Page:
Long gone are my days of reconciling expenses in the check register to a print bank statement at the end of the month. Instead, I’ve been tracking daily expenses in real time since May 2015 with the app You Need a Budget (YNAB).
YNAB is a philosophy (with newly released accompanying book) as much as it is an app. Here are the four tenets of YNAB, in their words:
- Give every dollar a job.
- Embrace your true expenses.
- Roll with the punches.
- Age your money.
Their Website is as clean and clear and informative as any I’ve seen. You could easily (and productively!) get lost in their articles, tips, and sources of support for hours.
YNAB 4—which I received a few years ago for review and which has now been replaced by a yearly subscription model—consisted of a desktop app and mobile app that stayed in sync with each other via Dropbox. YNAB 4 is still fully functional, so you don’t have to upgrade to the subscription-as-service model if you don’t want to; you just can’t buy the stand-alone apps as a one-time purchase anymore. But what I’ve seen of the new Web app is an impressive step forward for an already great app.
The best thing about using YNAB is that even the act of tracking transactions has made me a more prudent spender. I’ve had months where I was still using an outdated budget, but tracking my spending was sufficient for not overdoing it. That’s perhaps the best contribution YNAB makes to one’s financial practice.
The four tenets are great, too. “Give every dollar a job” helps you avoid, as YNAB says, the scenario where you are feeling flush with cash after receiving a paycheck, so go out and buy all your friends drinks, only to realize 10 days later you needed that money for car repair. Their idea is that you decide what to do with your money before you spend it. It may not be novel, but it is also frequently ignored.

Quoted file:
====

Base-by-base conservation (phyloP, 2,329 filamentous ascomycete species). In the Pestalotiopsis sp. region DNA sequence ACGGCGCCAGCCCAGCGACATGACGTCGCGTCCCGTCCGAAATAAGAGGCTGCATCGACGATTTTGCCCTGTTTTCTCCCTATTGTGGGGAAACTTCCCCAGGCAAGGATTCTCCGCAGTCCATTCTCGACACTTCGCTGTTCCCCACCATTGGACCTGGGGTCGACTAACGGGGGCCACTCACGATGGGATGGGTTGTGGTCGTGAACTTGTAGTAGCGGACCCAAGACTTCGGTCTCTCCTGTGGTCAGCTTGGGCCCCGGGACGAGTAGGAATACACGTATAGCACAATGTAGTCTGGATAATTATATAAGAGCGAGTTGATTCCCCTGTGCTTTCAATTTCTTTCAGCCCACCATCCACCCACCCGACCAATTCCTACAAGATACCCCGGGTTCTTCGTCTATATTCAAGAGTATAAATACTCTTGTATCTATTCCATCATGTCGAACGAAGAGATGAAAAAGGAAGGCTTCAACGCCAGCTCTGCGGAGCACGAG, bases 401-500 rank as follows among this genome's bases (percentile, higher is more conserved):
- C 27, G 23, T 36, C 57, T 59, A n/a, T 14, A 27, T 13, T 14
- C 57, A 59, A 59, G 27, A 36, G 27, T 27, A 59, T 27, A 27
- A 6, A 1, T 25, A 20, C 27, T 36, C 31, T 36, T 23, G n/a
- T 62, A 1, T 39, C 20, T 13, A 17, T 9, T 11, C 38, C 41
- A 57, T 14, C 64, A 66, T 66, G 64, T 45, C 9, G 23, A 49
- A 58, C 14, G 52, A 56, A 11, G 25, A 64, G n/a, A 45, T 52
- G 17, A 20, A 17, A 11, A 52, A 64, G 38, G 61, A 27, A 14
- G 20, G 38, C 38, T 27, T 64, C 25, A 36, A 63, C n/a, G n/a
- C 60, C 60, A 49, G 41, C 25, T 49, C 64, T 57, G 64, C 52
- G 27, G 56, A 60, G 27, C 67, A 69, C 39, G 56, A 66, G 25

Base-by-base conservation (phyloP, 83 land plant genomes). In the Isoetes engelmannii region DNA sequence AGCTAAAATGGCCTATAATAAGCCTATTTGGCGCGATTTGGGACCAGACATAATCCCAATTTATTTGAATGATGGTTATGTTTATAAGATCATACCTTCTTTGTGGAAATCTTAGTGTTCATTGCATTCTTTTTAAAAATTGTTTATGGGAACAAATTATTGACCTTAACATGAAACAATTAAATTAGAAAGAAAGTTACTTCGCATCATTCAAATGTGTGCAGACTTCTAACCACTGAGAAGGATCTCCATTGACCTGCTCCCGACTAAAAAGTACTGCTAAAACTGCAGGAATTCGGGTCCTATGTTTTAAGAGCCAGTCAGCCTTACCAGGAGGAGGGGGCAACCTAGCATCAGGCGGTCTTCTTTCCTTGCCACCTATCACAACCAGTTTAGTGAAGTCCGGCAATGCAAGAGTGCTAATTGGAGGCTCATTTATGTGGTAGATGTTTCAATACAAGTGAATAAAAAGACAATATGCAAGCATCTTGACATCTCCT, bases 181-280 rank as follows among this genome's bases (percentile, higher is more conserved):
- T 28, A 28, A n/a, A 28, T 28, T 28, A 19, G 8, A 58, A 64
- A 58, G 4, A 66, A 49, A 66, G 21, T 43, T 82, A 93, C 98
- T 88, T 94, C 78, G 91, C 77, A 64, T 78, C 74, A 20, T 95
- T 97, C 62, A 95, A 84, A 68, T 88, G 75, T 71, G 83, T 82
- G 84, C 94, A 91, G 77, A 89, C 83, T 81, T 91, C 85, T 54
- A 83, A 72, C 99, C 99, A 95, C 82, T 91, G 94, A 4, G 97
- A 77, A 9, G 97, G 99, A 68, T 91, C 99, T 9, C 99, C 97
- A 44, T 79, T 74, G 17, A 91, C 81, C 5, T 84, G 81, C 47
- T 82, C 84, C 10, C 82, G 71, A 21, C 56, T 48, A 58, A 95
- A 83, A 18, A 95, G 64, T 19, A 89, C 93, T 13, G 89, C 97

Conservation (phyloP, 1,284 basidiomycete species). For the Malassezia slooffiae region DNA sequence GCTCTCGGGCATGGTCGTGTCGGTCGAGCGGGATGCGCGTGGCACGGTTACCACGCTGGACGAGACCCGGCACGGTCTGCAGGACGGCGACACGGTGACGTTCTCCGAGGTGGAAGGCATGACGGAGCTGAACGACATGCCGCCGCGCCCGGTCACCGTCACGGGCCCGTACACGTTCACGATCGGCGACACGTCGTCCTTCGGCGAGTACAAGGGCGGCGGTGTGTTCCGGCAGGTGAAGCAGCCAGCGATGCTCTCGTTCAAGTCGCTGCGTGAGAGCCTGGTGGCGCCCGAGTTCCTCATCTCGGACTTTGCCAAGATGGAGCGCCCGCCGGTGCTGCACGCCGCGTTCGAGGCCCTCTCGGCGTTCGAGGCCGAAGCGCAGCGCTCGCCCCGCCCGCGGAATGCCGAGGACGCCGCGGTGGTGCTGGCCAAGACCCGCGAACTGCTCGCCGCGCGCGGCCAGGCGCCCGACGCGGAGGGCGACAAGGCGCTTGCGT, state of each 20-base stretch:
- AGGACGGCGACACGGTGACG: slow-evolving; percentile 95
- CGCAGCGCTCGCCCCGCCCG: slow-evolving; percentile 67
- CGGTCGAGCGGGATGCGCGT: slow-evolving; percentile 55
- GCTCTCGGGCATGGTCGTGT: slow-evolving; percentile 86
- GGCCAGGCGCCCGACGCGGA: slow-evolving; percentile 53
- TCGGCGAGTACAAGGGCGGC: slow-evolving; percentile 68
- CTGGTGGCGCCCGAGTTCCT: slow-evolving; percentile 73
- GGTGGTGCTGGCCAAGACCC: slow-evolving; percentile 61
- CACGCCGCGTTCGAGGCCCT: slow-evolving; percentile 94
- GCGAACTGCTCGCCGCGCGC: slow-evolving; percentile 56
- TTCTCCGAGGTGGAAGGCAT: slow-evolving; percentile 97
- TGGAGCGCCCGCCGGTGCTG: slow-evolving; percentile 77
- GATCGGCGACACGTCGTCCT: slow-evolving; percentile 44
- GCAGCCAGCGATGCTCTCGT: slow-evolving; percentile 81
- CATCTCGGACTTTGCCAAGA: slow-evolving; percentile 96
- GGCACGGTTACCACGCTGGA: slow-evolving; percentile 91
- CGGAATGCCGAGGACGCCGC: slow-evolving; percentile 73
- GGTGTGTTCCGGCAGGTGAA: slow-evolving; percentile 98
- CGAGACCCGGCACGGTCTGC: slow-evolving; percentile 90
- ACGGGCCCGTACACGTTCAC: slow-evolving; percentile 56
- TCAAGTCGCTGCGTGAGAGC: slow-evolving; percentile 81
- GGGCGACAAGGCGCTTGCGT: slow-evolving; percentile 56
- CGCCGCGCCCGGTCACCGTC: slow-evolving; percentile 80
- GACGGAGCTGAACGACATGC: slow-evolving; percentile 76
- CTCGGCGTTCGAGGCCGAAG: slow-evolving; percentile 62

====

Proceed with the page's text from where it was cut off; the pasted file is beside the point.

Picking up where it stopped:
YNAB is a massive movement with a huge following. Using the app (and accompanying YNAB resources) these last 3.5 years has been immensely helpful.
Here are some pros and cons of the app (YNAB 4) itself:
- Cross-platform integration means I can track an expense with the receipt still in my hand and everything stays current
- You can carry the same budget over month to month with the click of a button, or easily modify as necessary
- The support articles, forums, and Webinar options are some of the best of any app I’ve ever seen. In fact, in the middle of writing this blog post, I went to see what Webinars there were, found a 20-minute “Learn the Four Rules” session starting in a matter of minutes, signed up, and sat in on the 20-minute session
- The app moves users away from the need to rely on complicated Excel spreadsheets (although I still use one for student loan tracking!)
- Recurring expenses are super easy to set up; then you watch them populate into your register each month, with no need to manually repeat them
- YNAB remembers your payees, so that I only have to start typing “Mar…” now to get “Market Basket” to pull up as an auto-complete option. It also learns what categories certain vendors fall into
- Handling cash is easy—you have two options
- There are some really nice spending graphs and charts you can pull up, to see where your money is going at a glance
- I’ve occasionally had to reset my budget because sync didn’t pick up, although I’ve never lost data
- Even though I’ve read and re-read the support articles on how to set up and manage credit cards in YNAB, I still find it less than intuitive
I typically include lots of screenshots in app reviews, but I’m not altogether sure how to do that in this case without disclosing sensitive info! There are a bunch of screenshots of YNAB 4 here, and of the newer subscription-based YNAB here.
All in all, working with YNAB principles has been a life-changing approach, at least in the area of finances. Check it out for yourself and see what you think.